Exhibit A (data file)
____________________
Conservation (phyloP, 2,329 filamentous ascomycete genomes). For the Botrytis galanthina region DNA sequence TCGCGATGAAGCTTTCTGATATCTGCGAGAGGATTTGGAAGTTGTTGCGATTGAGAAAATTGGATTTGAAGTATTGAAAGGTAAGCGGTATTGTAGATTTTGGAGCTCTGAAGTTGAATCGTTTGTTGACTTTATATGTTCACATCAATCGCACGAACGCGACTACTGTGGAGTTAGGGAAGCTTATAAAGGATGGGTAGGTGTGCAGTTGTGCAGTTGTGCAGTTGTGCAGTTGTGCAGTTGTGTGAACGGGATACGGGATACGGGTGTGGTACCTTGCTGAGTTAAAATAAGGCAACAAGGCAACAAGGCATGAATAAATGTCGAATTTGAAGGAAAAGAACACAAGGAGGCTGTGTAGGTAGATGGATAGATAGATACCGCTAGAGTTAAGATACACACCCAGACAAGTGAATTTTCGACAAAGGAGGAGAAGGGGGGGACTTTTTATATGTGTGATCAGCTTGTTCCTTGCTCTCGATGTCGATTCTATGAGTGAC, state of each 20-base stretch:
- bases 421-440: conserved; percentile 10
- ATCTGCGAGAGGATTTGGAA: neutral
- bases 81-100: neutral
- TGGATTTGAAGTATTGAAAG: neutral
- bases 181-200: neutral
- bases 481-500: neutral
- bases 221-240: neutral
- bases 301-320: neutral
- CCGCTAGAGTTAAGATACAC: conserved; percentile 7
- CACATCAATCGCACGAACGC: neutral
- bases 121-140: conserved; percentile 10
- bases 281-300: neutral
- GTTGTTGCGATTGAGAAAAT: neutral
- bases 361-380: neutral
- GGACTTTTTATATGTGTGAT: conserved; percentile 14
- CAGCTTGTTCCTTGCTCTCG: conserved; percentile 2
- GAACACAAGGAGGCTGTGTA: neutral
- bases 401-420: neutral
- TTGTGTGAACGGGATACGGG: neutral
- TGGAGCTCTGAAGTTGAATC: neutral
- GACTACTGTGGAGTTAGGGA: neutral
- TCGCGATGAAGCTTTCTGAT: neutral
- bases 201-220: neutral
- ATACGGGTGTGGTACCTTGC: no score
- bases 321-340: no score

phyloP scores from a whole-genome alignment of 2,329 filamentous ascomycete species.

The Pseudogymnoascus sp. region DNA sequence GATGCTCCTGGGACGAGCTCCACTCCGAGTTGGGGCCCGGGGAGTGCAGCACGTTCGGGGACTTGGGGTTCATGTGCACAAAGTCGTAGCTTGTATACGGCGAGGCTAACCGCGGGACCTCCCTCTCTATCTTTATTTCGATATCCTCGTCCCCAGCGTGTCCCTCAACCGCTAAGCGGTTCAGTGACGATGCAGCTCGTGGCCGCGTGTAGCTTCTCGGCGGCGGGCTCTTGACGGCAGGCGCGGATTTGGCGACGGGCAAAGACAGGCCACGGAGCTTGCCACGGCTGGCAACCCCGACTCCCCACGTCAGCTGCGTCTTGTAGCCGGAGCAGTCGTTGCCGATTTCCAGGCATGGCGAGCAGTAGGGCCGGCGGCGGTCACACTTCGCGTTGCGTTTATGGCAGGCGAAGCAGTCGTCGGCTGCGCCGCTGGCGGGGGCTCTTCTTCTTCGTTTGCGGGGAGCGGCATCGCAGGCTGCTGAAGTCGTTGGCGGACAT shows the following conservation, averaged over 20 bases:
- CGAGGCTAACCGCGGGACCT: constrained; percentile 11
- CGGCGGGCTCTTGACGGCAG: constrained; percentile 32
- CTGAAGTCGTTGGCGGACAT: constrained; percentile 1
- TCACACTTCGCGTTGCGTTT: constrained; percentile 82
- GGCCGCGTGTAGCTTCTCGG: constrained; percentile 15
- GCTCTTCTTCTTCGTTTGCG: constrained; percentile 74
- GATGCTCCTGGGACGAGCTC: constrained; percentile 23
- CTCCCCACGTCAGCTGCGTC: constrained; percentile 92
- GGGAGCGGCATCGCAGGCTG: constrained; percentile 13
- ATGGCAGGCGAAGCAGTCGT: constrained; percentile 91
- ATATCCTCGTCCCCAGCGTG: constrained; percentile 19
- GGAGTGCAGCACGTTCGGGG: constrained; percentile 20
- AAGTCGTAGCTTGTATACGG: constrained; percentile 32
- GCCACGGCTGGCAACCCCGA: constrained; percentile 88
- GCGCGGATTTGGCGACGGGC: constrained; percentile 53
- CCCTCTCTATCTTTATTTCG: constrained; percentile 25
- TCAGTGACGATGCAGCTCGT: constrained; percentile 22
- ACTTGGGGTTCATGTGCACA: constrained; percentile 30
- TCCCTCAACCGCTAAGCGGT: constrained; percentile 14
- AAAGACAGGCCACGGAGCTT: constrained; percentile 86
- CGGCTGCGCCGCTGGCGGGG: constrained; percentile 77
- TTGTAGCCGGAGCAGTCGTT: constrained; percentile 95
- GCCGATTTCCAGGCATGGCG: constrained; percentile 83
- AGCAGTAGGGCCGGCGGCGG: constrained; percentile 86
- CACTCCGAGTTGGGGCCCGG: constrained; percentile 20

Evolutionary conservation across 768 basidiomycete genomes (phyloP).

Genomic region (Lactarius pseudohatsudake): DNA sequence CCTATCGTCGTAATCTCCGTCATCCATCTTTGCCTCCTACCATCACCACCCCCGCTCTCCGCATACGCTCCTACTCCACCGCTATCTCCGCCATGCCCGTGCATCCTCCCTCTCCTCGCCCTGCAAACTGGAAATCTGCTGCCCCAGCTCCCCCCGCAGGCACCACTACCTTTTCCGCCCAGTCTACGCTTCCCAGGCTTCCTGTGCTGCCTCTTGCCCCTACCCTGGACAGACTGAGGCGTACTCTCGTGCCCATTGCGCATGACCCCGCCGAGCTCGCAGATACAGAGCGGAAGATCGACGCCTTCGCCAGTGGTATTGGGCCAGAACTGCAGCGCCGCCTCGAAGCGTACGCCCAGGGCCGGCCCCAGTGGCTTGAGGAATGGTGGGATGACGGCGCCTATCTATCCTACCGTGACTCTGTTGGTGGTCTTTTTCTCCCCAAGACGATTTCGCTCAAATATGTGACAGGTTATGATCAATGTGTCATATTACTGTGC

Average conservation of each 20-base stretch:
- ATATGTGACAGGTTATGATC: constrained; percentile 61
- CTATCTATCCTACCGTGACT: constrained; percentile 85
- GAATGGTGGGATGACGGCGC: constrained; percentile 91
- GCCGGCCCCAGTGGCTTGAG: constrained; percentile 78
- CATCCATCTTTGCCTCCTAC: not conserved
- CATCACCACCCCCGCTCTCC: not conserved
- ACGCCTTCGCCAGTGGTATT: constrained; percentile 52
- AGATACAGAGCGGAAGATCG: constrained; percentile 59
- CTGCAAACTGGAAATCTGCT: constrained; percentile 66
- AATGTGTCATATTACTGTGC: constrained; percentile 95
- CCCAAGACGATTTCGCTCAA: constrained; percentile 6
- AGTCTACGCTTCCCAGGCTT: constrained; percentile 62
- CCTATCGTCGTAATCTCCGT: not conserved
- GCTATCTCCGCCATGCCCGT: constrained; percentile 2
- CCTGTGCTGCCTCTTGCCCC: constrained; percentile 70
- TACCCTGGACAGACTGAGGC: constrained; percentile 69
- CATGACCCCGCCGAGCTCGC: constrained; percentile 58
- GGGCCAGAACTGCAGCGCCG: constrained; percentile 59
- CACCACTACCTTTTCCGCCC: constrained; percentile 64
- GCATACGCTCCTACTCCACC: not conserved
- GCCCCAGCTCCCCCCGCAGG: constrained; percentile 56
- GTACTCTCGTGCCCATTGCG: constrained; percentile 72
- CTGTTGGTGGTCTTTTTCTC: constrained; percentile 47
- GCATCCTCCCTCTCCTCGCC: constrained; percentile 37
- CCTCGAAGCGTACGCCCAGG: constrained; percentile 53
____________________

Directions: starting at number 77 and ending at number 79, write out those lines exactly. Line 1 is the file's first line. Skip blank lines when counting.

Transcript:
- GCCCCAGCTCCCCCCGCAGG: constrained; percentile 56
- GTACTCTCGTGCCCATTGCG: constrained; percentile 72
- CTGTTGGTGGTCTTTTTCTC: constrained; percentile 47